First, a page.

Chapter 1: Institutional Needs for Optimal Macroprudential Arrangements
- Steven Barnett, and Rodolfo Maino
- Published Date:
- April 2013
Institutional Arrangements for Macroprudential Policy
This introductory section addresses three issues:
What are the defining elements of macroprudential policy and what is its role?
Which institutions and bodies now hold the macroprudential mandate and relevant responsibilities?
What are the key desirables of macroprudential policy arrangements and how do different models meet them?
Elements Defining Macroprudential Policy
Views still differ on what macroprudential policy is. For instance, clearly delineating micro- and macroprudential policies, which is important for assigning the responsibilities to particular institutions, is difficult. The prevailing view is that macroprudential policy should be seen as a complement to microprudential policy.
Yet, views vary as to whether macroprudential policy should be regarded as a particular perspective of prudential policy or as a new policy area in its own right (filling a gap between microprudential and monetary policies). At one end of the spectrum, some argue that prudential policy, as carried out in the past, already had some macroprudential aspects, and that the 2008–09 global economic and financial crisis has reinforced this orientation. In this case, “micro” and “macro” can be seen as tensions between perspectives regarding the use of prudential instruments that will need to be managed.
At the other end of the spectrum, many emphasize that the philosophies behind micro- and macroprudential policies are fundamentally different, with the latter focusing more on interactions with the rest of the economy and macroeconomic policies, possibly also involving the use of nonprudential tools, and requiring a different type of expertise. This would indicate that macroprudential policy should be regarded as a different kind of public policy, rather than as an add-on to microprudential policy.
Notwithstanding these differences, the emerging consensus seems to suggest that the objective of macroprudential policy is to identify, monitor, and limit systemic or system-wide financial risk in both time and cross-sectional dimensions. Its analysis should cover all potential sources of systemic risk regardless of from where they emerge. Macroprudential policy should focus on risks arising primarily within the financial system, or risks amplified by the financial system, leaving other identified sources of systemic risk to be dealt with by other public policies. Its toolkit consists mainly of prudential-type instruments that form the core, constructed or calibrated to deal specifically with systemic risk. However, other instruments can be added, if they explicitly and specifically target systemic risk and if they are placed at the disposal of an authority with a clear macroprudential mandate, accountability, and operational independence. They can be both the tools under direct control of the institution or body assigned the macroprudential function and the tools influenced indirectly through recommendations to activate or change their calibration. The latter can be other policies’ tools needed to address identified systemic risks residing in other policies’ domains. In activating them, a balance must be struck between the effectiveness of the policy for macroprudential purposes and the need to preserve the autonomy of other established policies.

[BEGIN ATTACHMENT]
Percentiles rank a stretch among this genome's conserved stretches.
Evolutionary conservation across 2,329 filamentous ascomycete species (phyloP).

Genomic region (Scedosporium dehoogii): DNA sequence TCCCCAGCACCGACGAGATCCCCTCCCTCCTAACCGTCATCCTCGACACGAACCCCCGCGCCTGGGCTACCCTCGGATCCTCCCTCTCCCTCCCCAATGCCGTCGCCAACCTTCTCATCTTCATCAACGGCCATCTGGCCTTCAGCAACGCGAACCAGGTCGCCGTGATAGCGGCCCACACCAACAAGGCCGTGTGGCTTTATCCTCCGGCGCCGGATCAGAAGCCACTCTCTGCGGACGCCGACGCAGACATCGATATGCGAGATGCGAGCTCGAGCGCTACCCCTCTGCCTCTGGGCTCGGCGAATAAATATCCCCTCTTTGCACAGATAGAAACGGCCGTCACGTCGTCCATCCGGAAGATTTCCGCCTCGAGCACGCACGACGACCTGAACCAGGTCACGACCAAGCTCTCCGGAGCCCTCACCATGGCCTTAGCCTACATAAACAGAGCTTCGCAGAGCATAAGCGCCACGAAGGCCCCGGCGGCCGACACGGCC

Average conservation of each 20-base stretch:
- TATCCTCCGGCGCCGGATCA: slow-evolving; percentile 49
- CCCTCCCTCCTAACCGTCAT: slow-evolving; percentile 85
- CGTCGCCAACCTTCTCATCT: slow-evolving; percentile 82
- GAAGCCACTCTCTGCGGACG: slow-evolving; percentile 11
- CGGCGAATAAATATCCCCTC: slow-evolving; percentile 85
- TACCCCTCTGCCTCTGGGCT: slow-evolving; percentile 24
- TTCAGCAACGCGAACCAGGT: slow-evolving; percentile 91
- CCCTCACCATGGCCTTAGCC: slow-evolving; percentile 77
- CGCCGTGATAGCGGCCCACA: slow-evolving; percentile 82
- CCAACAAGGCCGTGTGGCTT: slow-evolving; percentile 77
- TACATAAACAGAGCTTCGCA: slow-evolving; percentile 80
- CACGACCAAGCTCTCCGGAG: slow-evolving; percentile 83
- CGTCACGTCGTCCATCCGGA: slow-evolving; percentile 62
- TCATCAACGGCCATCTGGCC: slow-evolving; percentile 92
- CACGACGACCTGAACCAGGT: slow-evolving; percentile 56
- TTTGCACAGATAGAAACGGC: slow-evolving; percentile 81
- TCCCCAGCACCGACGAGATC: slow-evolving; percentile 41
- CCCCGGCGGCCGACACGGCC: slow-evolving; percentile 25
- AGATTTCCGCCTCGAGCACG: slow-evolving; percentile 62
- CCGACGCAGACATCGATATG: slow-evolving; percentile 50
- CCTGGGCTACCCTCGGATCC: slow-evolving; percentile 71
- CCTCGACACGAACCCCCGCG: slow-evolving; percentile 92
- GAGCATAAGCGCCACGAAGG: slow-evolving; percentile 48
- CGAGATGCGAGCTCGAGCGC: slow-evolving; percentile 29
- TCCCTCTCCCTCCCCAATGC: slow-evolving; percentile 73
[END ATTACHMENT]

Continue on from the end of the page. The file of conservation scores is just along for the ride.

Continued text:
Who Holds the Macroprudential Mandate in Practice?
The survey of 63 countries carried out by the IMF at the end of 2010 showed that in 88 percent of those countries, some institution has a financial stability mandate; 43 percent of countries also signaled they had institutions with a macroprudential policy mandate. The mandates were both explicit and implicit; few countries have explicit mandates embedded in the law. Central banks seem to play an important role in this policy area, having been appointed as holders of macroprudential mandates most frequently. The responses indicated that central banks play a dominant role in all aspects of macroprudential policymaking: risk identification, systemic impact assessments, decisions to take action, implementation, and enforcement. They were most frequently cited as the lead institutions or coordinators (financial stability committees were the second-most frequently mentioned). Central banks were also cited as the lead institutions or coordinators for reporting to the executive or to parliament.
Who Should Hold the Macroprudential Mandate?
Establishing a well-functioning institutional framework for macroprudential policy is a precondition to effective policymaking. “Real-life” institutional models for macroprudential policies are new and emerging. Hence, it is difficult to assess the effectiveness of these models empirically. To overcome this problem, an analysis was made of to whom to assign the mandate and the powers, given the characteristics of the policy itself (as already defined). “Stylized” institutional models were identified for macroprudential policies, drawing on existing financial stability frameworks, and in light of key dimensions that differentiate them. The strengths and weaknesses of these models were assessed conceptually, based upon criteria that seem to be important for successful mitigation of systemic risks.